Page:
Zarvot is at its best when you’re pitched against another player.
The game’s multiplayer mode offers a good five minutes of frantic entertainment, as you blast and bounce your way round a handful of neon-daubed arenas. And if that was all the game offered, along with an appropriate price-tag, I’d be happy to recommend this cube-themed Nintendo Switch shooter.
Zarvot, however, attempts to stretch this concept to a full-length game and it never really works. The game casts you as Charcoal, a sentient cube, who, distressed by his friend Red’s lethargy, attempts to shake him out of his stupor. His depression-beating master plan is to bring Red a present and so, accompanied by his friend Mustard he, or rather you, sets out on a quest.
Sounds like a cue for a whimsical adventure, doesn’t it? The game’s Switch store page certainly thinks so, describing the game’s protagonists as “adorable cubes with hopes, dreams, unrequited loves”.
Certainly, Zarvot is a very pretty outing and the game’s quirky, retro-sonic soundtrack is a real treat for the ears. Yet five levels into the game, I found myself wishing all manner of unpleasant steam-roller related fates upon the pair.
The problem is that Zarvot’s single-player gameplay seems designed to infuriate. The game places the same demands on you as Robotron, Geometry Wars and other twin-stick shooters, locking you into a series of small enemy-filled arenas. But Zarvot is a single-stick shooter, the right joystick doing virtually nothing and, as a result, you’re frequently outgunned. The further you get into the game, the bigger an issue this becomes, particularly when Zarvot introduces additional mechanics.
Certain enemies are protected by a shell, which can be only be removed by using your blast attack. This circular energy wave, however, only affects enemies who are on the circumference, rather than the inside of the attack; furthermore, you’re required to hold down a button to unleash it. Assuming you survive the initial awkward assault, you can spend a good five minutes zooming around an area, fleeing shielded, fast-moving enemies until one just happens to stumble into your wave.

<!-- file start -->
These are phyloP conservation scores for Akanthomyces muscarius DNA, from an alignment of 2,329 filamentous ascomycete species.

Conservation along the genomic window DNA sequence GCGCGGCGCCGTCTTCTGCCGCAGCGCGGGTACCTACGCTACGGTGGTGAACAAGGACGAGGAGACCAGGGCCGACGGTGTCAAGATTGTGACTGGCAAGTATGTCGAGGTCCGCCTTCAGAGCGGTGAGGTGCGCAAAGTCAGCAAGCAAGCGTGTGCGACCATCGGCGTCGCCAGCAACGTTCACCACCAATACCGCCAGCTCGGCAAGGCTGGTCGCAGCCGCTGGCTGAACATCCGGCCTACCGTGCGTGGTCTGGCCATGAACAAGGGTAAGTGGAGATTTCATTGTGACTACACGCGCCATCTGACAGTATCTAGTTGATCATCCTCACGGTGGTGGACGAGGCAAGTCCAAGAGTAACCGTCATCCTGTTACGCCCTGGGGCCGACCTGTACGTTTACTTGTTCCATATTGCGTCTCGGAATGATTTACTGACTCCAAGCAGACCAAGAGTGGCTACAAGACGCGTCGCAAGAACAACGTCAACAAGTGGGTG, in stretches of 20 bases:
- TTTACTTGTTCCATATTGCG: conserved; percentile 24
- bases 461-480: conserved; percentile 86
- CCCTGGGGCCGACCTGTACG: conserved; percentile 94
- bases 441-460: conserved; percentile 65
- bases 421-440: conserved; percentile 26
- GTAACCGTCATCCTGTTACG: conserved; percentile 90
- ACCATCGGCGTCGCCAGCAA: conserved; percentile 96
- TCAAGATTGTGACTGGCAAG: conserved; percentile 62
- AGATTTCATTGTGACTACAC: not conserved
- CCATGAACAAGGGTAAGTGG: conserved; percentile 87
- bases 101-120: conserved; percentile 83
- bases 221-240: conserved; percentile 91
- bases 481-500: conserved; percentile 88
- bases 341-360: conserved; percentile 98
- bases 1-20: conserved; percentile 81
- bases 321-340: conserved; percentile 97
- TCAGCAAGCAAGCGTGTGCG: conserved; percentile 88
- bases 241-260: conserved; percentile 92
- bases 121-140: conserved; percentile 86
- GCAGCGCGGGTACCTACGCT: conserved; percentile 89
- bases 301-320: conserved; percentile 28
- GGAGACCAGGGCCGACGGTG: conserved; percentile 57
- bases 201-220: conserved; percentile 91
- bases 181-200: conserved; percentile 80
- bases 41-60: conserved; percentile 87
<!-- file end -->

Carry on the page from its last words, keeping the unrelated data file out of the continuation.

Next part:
Nor does Zarvot’s storyline warrant overlooking its flaws. The game tries to be cute, but never manages to pull it off, giving you a sidekick whose only character trait is that he misspells words and sometimes slips into DOGE-speak.
You’re presumably supposed to find it endearing that Charcoal thinks gathering the right present will make Red well again. But when you’ve traipsed through six levels, with next-to-no meaningful NPC interactions, even an arrow-to-the-knee joke would relieve the tedium.
Had Zarvot stuck to its original premise as a “local multiplayer shooty shoot game”, it’d be a fun little game to pick up and play. The game’s multiplayer mode, each player using one Joy-Con, is the game’s prime redeeming feature and is a heck of a lot of fun in its own right. But weighed down by a middling-at-best single player mode, no matter how quirky it attempts to be, Zarvot’s trying, polyhedral antics don’t justify the price of admission.